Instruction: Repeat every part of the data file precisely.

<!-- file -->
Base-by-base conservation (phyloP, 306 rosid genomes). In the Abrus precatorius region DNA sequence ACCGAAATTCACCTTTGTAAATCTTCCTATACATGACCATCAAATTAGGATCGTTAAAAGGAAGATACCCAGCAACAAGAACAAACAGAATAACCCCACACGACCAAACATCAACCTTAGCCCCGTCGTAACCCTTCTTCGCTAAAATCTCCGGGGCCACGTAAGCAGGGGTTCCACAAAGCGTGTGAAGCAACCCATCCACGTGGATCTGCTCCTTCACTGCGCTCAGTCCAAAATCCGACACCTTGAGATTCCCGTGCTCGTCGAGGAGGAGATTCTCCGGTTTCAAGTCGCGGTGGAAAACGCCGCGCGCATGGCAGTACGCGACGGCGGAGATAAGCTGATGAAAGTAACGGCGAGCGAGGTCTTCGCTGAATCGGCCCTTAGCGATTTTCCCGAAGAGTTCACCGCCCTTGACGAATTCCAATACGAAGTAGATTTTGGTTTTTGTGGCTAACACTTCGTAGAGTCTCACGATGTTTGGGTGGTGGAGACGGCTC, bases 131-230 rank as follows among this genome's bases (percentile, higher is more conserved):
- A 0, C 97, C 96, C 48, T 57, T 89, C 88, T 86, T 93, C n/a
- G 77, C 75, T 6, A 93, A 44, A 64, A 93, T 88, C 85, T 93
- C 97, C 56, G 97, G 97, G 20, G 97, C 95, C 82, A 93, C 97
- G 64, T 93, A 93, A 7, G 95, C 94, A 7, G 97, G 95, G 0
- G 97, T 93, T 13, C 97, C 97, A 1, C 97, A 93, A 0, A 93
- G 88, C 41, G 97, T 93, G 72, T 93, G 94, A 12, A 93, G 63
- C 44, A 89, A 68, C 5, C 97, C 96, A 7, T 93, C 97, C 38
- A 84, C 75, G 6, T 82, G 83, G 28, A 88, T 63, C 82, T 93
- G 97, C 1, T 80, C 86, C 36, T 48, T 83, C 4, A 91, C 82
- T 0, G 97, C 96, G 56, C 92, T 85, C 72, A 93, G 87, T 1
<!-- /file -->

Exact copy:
Base-by-base conservation (phyloP, 306 rosid genomes). In the Abrus precatorius region DNA sequence ACCGAAATTCACCTTTGTAAATCTTCCTATACATGACCATCAAATTAGGATCGTTAAAAGGAAGATACCCAGCAACAAGAACAAACAGAATAACCCCACACGACCAAACATCAACCTTAGCCCCGTCGTAACCCTTCTTCGCTAAAATCTCCGGGGCCACGTAAGCAGGGGTTCCACAAAGCGTGTGAAGCAACCCATCCACGTGGATCTGCTCCTTCACTGCGCTCAGTCCAAAATCCGACACCTTGAGATTCCCGTGCTCGTCGAGGAGGAGATTCTCCGGTTTCAAGTCGCGGTGGAAAACGCCGCGCGCATGGCAGTACGCGACGGCGGAGATAAGCTGATGAAAGTAACGGCGAGCGAGGTCTTCGCTGAATCGGCCCTTAGCGATTTTCCCGAAGAGTTCACCGCCCTTGACGAATTCCAATACGAAGTAGATTTTGGTTTTTGTGGCTAACACTTCGTAGAGTCTCACGATGTTTGGGTGGTGGAGACGGCTC, bases 131-230 rank as follows among this genome's bases (percentile, higher is more conserved):
- A 0, C 97, C 96, C 48, T 57, T 89, C 88, T 86, T 93, C n/a
- G 77, C 75, T 6, A 93, A 44, A 64, A 93, T 88, C 85, T 93
- C 97, C 56, G 97, G 97, G 20, G 97, C 95, C 82, A 93, C 97
- G 64, T 93, A 93, A 7, G 95, C 94, A 7, G 97, G 95, G 0
- G 97, T 93, T 13, C 97, C 97, A 1, C 97, A 93, A 0, A 93
- G 88, C 41, G 97, T 93, G 72, T 93, G 94, A 12, A 93, G 63
- C 44, A 89, A 68, C 5, C 97, C 96, A 7, T 93, C 97, C 38
- A 84, C 75, G 6, T 82, G 83, G 28, A 88, T 63, C 82, T 93
- G 97, C 1, T 80, C 86, C 36, T 48, T 83, C 4, A 91, C 82
- T 0, G 97, C 96, G 56, C 92, T 85, C 72, A 93, G 87, T 1